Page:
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Dad defied the odds to learn to walk again

Posted onPosted on 7th Oct

A Mansfield man told he had only a 30% chance of walking again put playing golf as one of the focuses of his recovery — and it has paid off.

James Hart, 33, now plays off a seven handicap at Coxmoor Golf Club, Sutton, and is planning a 190-mile walk in aid of a charity that helped him after he suffered a one-in-a-million disease.

He also hopes the fundraising will raise awareness of transverse myelitis, fund research, and show other people with the rare condition that there is hope.

James said: “I really want to give other people with transverse myelitis hope, belief and more awareness.

“It can happen to anybody at any time. There is no known cause and no cure.

“All that is available at the moment are treatments to manage the side effects and to try to limit damage.”

James was also motivated to fight back when he was diagnosed two and a half years ago by his children and his wife.

“At the time the children were aged four (Josh) and five months (Siena), which made it even tougher to accept,” said James.

“But that was a major inspiration to keep me going.

“It is tough psychologically to come to terms with and requires both luck and determination to get through it physically.”

James, who is married to Beckie, 29, said he was determined not to let the condition get him down.

His problems began when he was 30 and contracted pneumonia and pluerisy, which led to transverse myelitis after he thought he had recovered.

Overnight that led to nerve damage and partial paralysis.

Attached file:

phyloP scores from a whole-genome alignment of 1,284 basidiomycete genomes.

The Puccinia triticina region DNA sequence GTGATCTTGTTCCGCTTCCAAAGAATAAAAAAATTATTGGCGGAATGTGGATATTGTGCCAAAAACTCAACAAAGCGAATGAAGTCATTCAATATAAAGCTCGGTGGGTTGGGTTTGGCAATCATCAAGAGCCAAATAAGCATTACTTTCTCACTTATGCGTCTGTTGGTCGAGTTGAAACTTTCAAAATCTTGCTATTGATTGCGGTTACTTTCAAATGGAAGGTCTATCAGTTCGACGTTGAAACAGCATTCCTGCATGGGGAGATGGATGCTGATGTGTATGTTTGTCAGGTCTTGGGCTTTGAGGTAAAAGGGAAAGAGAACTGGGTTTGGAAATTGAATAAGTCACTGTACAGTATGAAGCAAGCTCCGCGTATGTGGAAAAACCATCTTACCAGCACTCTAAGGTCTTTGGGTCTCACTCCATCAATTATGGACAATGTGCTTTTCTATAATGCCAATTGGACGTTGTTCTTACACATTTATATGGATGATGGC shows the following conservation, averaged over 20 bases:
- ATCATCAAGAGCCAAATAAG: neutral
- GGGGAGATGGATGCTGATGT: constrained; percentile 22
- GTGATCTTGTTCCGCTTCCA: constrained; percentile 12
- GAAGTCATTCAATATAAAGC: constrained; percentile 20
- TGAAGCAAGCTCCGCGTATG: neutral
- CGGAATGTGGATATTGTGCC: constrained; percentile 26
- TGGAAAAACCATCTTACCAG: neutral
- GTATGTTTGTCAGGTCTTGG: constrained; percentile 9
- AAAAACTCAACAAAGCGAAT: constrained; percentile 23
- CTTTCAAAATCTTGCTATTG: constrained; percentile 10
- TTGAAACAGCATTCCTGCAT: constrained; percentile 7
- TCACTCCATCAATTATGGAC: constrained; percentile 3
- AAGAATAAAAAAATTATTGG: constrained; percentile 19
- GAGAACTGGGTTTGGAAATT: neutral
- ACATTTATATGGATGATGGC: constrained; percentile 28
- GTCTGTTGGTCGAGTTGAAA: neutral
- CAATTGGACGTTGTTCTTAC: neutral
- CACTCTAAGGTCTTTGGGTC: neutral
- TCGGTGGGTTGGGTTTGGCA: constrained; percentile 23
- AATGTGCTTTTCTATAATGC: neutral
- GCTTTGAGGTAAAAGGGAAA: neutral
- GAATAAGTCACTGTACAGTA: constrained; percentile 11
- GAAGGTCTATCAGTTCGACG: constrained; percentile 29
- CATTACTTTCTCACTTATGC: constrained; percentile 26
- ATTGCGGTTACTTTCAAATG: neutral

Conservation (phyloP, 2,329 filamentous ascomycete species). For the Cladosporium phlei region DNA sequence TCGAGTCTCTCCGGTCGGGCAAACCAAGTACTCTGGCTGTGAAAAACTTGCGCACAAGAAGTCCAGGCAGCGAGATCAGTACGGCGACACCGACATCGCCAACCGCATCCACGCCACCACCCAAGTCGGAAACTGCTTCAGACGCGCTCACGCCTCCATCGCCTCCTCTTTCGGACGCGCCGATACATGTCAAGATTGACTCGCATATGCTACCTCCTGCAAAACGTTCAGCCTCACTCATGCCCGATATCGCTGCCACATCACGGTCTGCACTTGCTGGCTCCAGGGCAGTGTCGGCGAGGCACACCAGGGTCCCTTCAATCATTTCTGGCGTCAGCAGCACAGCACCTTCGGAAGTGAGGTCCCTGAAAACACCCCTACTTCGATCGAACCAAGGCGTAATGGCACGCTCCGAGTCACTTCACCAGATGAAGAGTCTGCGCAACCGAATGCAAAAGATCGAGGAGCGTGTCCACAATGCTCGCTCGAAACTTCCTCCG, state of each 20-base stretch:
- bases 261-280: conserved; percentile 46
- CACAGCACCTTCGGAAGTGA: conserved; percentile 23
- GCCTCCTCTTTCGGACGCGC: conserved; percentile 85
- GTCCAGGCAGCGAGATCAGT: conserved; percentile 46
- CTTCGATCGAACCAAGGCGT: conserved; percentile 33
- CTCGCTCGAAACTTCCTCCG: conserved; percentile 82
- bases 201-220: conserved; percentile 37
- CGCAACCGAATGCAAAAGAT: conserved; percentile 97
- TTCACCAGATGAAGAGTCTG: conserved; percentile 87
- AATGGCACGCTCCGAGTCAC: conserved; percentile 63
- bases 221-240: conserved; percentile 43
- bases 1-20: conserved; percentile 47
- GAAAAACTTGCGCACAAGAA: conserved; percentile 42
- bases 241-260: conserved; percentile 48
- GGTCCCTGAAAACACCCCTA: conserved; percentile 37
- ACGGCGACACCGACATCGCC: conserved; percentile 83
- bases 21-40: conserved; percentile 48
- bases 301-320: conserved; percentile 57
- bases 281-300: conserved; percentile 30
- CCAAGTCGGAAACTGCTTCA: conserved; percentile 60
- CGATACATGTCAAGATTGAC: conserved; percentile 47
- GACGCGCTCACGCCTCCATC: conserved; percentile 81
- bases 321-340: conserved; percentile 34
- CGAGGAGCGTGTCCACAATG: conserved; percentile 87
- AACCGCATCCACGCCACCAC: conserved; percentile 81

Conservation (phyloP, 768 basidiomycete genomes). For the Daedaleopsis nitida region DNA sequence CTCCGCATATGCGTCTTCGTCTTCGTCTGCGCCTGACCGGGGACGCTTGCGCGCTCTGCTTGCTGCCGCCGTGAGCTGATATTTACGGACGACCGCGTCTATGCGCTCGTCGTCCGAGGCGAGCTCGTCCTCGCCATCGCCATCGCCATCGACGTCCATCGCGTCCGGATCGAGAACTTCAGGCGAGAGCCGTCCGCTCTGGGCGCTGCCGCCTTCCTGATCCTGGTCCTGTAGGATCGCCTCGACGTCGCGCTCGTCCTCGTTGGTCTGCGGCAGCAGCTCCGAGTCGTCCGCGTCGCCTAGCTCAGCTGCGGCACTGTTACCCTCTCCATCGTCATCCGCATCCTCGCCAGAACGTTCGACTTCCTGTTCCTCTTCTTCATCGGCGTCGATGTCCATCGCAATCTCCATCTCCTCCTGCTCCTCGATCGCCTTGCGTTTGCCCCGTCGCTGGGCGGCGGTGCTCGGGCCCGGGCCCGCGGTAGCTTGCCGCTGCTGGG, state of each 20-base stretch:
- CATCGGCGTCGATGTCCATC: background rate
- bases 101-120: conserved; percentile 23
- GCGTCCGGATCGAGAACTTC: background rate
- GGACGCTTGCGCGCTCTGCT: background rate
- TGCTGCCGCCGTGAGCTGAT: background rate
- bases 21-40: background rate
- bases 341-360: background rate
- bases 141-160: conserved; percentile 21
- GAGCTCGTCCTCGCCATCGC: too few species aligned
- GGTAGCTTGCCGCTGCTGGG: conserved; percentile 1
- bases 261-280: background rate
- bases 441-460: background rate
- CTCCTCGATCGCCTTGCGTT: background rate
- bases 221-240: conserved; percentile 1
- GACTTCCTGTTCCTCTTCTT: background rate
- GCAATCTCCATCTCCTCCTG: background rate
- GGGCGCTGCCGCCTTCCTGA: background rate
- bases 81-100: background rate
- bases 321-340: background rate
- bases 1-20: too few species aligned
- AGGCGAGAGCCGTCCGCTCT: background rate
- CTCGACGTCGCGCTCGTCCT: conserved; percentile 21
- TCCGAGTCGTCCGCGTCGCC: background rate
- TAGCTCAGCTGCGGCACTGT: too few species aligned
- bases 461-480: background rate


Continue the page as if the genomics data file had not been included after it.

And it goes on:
James added: “At the time I was told I had a 30% chance of walking again without walking aids or needing a wheelchair.

“I had a number of MRI scans, blood tests and a test of my spinal fluid.”

He was told he had myelitis — an inflammation in the spinal cord that affects messages from the brain to the rest of the body — and had suffered nerve and muscle damage.

James learned to walk further thanks to 18 months of physio at Newark Hospital, which strengthened his muscles.

“I was able to begin to play golf again, a goal that helped to focus my recovery,” he said.

“Now I play off a seven handicap and reached the semi-finals of my club’s matchplay competition.

“I was very proud of and felt lucky to once again be competing at a good level.”

Now James, who still suffers from nerve damage and leg pain, is planning the coast-to-coast walk in aid of the Transverse Myelitis Society.

James aims to walk 16 miles a day from St Bees in Cumbria to Robin Hood’s Bay in North Yorkshire in the Easter holidays next year.

“The charity does a great job helping people with the condition and it also tries hard to create awareness,” he said.

“Hopefully this walk and my story will bring more awareness and help people who have a rare disease,”

Anyone wanting to support James can make a donation at gofundme.com/aeh36-transverse-myelitis-awareness

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